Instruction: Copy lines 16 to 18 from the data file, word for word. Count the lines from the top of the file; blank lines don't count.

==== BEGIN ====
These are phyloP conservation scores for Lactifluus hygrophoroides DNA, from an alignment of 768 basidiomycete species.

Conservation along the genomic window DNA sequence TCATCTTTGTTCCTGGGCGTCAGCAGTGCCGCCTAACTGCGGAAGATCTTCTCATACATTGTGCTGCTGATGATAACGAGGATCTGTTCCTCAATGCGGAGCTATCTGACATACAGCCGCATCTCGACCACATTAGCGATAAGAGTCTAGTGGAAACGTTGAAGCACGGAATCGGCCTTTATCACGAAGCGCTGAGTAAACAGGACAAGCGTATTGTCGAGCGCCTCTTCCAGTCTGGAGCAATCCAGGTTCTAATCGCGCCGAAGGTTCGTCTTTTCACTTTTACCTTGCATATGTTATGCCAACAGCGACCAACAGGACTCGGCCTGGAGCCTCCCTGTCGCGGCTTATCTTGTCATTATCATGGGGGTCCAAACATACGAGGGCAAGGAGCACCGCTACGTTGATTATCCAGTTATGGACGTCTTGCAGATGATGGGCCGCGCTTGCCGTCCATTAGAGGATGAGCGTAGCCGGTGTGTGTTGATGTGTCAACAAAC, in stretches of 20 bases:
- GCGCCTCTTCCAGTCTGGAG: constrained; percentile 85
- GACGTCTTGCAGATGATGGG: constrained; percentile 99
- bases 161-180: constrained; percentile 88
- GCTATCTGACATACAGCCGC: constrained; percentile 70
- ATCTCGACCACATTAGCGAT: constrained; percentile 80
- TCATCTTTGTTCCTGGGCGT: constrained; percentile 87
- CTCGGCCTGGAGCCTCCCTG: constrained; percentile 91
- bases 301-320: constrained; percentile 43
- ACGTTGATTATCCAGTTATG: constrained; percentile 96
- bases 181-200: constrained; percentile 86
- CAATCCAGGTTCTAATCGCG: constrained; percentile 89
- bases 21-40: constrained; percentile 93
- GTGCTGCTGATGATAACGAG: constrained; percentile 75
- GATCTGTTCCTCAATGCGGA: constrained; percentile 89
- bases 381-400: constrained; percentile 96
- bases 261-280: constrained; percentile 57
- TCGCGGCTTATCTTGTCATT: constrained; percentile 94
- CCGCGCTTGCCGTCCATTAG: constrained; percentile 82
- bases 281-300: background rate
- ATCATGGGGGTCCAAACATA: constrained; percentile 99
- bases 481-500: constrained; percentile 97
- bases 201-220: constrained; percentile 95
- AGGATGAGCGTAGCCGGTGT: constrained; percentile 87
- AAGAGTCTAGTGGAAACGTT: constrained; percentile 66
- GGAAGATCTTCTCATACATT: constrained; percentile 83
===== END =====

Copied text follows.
- GATCTGTTCCTCAATGCGGA: constrained; percentile 89
- bases 381-400: constrained; percentile 96
- bases 261-280: constrained; percentile 57